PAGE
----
Friday, December 28, 2007

Lakoff, George. "The Functionalist's Dilemma [Review of Jackendorff's LANGUAGE, CONSCIOUSNESS, CULTURE]." AMERICAN SCIENTIST (January-February 2008).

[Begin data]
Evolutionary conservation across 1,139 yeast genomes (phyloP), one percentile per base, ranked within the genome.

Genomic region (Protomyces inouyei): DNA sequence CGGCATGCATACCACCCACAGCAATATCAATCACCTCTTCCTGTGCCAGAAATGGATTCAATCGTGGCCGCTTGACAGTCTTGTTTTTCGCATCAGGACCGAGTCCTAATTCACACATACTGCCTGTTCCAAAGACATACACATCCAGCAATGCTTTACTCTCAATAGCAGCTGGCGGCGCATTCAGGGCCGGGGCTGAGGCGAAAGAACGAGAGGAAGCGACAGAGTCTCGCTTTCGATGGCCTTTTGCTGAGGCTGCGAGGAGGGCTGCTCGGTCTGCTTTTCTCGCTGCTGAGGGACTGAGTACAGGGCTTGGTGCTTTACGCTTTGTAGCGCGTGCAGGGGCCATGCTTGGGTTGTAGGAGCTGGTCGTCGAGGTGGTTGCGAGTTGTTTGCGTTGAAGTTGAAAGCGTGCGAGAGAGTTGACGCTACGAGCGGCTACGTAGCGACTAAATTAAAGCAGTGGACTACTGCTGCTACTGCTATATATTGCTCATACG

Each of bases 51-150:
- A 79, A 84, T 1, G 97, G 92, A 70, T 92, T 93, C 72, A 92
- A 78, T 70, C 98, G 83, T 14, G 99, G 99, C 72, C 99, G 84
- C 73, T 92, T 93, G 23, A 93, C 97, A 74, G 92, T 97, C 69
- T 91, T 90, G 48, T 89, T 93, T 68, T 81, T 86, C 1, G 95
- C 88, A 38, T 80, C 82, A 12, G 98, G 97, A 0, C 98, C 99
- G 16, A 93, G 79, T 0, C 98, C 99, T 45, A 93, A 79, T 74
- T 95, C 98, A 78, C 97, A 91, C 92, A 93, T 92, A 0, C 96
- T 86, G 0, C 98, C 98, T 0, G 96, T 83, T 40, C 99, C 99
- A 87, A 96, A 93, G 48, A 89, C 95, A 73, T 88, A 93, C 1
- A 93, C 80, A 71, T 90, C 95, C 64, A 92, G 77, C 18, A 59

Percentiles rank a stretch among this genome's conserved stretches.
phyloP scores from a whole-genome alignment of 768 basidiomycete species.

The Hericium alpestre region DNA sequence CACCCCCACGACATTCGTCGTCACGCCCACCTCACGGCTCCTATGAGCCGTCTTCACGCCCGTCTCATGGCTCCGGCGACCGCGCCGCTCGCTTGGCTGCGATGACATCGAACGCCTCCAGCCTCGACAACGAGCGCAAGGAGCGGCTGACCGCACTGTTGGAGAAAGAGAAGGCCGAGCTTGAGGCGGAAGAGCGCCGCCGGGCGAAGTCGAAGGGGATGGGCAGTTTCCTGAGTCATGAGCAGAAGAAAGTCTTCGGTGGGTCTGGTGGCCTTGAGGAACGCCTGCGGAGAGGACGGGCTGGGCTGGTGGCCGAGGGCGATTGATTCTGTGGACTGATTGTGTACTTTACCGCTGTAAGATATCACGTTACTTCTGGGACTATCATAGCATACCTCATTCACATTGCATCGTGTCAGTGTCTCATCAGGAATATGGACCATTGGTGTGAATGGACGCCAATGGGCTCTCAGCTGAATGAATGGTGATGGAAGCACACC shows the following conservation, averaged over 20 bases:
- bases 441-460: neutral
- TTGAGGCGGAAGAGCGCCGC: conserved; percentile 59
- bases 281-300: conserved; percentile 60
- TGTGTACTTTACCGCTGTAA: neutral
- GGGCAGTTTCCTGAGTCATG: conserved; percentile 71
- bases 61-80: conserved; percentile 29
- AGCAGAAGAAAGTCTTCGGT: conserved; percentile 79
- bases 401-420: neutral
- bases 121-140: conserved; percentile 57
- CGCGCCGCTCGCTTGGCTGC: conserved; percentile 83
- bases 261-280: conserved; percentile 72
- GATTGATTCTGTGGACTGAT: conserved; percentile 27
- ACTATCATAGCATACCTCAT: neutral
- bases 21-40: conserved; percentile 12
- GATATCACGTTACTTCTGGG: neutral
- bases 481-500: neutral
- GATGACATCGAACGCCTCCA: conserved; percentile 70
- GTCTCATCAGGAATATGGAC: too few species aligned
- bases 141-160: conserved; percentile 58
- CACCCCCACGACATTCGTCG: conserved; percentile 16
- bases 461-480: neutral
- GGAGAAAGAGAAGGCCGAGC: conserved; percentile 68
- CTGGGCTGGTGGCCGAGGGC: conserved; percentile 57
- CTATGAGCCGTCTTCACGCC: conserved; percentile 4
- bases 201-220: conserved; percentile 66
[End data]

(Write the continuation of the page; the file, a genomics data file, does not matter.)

Language, Consciousness, Culture: Essays on Mental Structure by Ray Jackendoff. Cambridge, MA: MIT Press, 2007. xxvi + 403 pp. $36. Science, as Thomas Kuhn famously observed, does not progress linearly. Old paradigms remain as new ones begin to supplant them. And science is very much a product of the times. The symbol-manipulation paradigm for the mind spread like wildfire in the late 1950s. Formal logic in the tradition of Bertrand Russell dominated Anglo-American philosophy, with W. V. O. Quine as the dominant figure in America. Formalism reigned in mathematics, fueled by the Bourbaki tradition in France. Great excitement was generated by the Church-Turing thesis that Turing machines, formal logic, recursive functions and Emil Post's formal languages are equivalent. The question naturally arose: Could thought be characterized as a symbol-manipulation system? The idea of artificial intelligence developed out of an attempt to answer that question, as did the information-processing approach to cognitive psychology of the 1960s. The mind was seen as computer software, with the brain as hardware. The software was what mattered. Any hardware would do: a digital computer or the brain, which was called wetware and seen (incorrectly) as a general-purpose processor. The corresponding philosophy of mind, called functionalism, claimed that you could adequately study the mind independently of the brain by focusing on the mind's functions as carried out by the manipulation of abstract symbols. The time was ripe for Noam Chomsky to adapt the symbol-manipulation paradigm to linguistics. Chomsky's metaphor was simple: A sentence was a string of symbols. A language was a set of such strings. A grammar was a set of recursive procedures for generating such sets. Language was syntacticized—placed mathematically within a Post system, with abstract symbols manipulated in algorithmic fashion by precise formal rules. Because the rules could not look outside the system, language had to be "autonomous"—independent of the rest of the mind. Meaning and communication could play no role in the structure of language. The brain was irrelevant. This approach was called generative linguistics, and it continues to have adherents in many linguistics departments in the United States. In the mid-1970s, another paradigm shift occurred. Neuroscience burst onto the intellectual stage. Cognitive science expanded beyond formalist cognitive psychology to include neural models. And cognitive linguistics emerged, whose proponents (including me) see language and thought not as an abstract symbol-manipulation system but as physically embodied and reflecting both the specific properties and the limitations of our brains and bodies. Cognitive linguistics has been steadily developing into a rigorously formulated neural theory of language based on neural-computation theory and actual developments in neuroscience. Ray Jackendoff's new book, Language, Consciousness, Culture, is set solidly within the old generative-linguistics paradigm. . . . Read the rest of the review here:

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